The Second Industrial Revolution And The Beginnings Of Marxism
electricity, and oil
were the new
methods for shaping
steel made it possible to
build lighter, smaller, and
machines, engines, railro
ads, and more.
Thenew energy form of electricity was
quite valuable because it was
convertible into heat, light, or motion.
By1910 hydroelectric power stations
and coal-fired steam generating plants
allowed houses and factories to have a
single, common power source.
made way for
inventions such as the
light bulb invented by
Joseph Swan in Great
Britain and Thomas
Edison in the United
never had to
Bythe 1880s streetcars and
subways powered by electricity
appeared in European cities.
Thedevelopment of the internal-
combustion engine provided a
new power source for
transportation and new kinds of
airplanes, and the automobile.
manufactured goods due
to the new forms of
industrial production to
increased after 1870.
Great Britain, the
Netherlands, Belgium, France, and
other countries had a high standard of
Spain, Portugal, Russia, Austria-
Hungary, the Balkans, and southern
Italy were agricultural and much less
They provided the industrialized nations
with food and raw materials.
Europeans were receiving goods from all
corners of the world.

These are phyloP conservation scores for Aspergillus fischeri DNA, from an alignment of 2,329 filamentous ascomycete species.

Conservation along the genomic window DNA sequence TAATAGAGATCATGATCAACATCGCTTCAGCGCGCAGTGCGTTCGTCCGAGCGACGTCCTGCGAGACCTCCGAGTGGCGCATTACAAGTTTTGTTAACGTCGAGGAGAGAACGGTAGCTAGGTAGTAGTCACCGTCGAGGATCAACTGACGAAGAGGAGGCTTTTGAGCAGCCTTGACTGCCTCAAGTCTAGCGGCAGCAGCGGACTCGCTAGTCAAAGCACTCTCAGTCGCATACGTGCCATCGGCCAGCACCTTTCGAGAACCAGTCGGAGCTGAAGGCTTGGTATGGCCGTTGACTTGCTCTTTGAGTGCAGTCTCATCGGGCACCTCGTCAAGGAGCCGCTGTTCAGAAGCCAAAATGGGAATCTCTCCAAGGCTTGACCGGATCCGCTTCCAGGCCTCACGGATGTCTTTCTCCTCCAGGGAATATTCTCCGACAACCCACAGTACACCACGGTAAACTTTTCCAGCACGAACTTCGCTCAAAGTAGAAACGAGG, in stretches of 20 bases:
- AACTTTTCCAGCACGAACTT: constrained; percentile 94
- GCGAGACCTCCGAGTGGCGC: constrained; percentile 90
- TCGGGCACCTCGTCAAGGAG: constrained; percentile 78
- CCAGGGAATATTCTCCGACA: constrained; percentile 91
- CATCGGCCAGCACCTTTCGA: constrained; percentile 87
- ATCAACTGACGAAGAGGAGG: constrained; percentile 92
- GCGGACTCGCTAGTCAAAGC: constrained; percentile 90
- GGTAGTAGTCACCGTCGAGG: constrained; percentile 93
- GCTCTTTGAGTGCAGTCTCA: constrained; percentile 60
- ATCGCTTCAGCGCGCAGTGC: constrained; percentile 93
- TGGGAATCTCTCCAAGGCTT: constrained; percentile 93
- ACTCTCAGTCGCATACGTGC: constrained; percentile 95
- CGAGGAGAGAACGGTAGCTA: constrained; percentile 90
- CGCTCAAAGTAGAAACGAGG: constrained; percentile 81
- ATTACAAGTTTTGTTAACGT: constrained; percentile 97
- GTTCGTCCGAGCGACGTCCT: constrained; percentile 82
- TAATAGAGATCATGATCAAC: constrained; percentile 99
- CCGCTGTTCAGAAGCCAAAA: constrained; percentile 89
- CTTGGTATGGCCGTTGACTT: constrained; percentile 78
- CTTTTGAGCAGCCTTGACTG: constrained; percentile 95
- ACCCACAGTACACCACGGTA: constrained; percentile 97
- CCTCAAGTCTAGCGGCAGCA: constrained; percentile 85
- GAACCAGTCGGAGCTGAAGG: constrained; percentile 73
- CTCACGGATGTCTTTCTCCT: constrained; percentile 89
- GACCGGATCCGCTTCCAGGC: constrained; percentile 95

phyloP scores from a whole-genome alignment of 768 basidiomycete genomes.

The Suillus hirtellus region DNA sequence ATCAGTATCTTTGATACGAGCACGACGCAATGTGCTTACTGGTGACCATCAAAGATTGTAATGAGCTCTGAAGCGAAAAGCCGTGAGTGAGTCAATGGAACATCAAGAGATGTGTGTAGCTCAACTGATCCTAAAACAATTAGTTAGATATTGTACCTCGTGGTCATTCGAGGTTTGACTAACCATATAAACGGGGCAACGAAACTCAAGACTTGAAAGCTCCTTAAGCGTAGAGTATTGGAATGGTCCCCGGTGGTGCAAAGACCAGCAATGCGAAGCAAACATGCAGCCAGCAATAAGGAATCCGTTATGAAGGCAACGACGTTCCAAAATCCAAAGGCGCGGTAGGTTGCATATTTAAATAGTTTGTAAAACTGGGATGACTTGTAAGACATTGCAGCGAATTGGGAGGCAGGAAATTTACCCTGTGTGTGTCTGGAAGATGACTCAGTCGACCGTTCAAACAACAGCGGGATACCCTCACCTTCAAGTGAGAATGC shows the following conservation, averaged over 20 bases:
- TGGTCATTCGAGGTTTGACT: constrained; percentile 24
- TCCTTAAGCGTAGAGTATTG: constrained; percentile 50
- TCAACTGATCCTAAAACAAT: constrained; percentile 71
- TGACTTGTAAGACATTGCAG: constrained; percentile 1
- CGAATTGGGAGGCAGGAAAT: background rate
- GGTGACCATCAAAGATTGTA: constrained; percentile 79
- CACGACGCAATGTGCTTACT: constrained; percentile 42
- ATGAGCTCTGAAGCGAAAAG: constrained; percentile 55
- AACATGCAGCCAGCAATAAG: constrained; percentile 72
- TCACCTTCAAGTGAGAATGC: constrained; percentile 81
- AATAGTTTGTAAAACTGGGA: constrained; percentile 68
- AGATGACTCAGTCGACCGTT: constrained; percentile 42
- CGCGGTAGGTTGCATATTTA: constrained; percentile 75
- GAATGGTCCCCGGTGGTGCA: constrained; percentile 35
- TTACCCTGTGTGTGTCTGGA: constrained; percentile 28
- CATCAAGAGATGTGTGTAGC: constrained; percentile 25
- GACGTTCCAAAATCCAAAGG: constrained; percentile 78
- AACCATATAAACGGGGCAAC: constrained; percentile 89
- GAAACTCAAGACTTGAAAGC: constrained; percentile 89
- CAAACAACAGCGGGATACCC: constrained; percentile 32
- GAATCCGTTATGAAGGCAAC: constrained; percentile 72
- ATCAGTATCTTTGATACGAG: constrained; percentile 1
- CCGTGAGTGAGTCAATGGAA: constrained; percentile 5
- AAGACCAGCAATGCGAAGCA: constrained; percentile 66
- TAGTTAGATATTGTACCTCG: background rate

European capital was invested abroad to
develop railroads, power plants, and other
Europe dominated the world economy by
Industrialworkers formed socialist
political parties and unions to
improve their working conditions.
Marx and Friedrich Engels
published The Communist
› They were appalled by industrial working
conditions and blamed capitalism.
Theyproposed a new social
Oneform of Marxist socialism was
eventually called communism.
Marx believed world history was a
history of class struggle between the
oppressing owners of the means of
production and the oppressed
The oppressors controlled politics and
government; therefore, government is an
instrument of the ruling class.
Marx believed that society was
increasingly dividing between the
bourgeoisie (middle-class oppressors)
and the proletariat (working-class
oppressed), each hostile to the other.
Marx predicted the conflict would result
in a revolution in which the proletariat
would violently overthrow the
bourgeoisie and form a dictatorship (a
government in which a person or group
has absolute power).
ultimately produce a
society without classes and
parties emerged in other
PureMarxists looked to overthrow
OtherMarxists, called revisionists,
rejected this revolutionary
program and argued to work with
other parties for reforms.
Democratic rights would help
workers achieve their goals.
worked for evolutionary, not
In Great Britain in the 1870s unions won
the right to strike.
Trade union workers used the strike to
achieve other reforms.
By 1914 trade unions had made great
progress in many European countries
toward improving conditions for the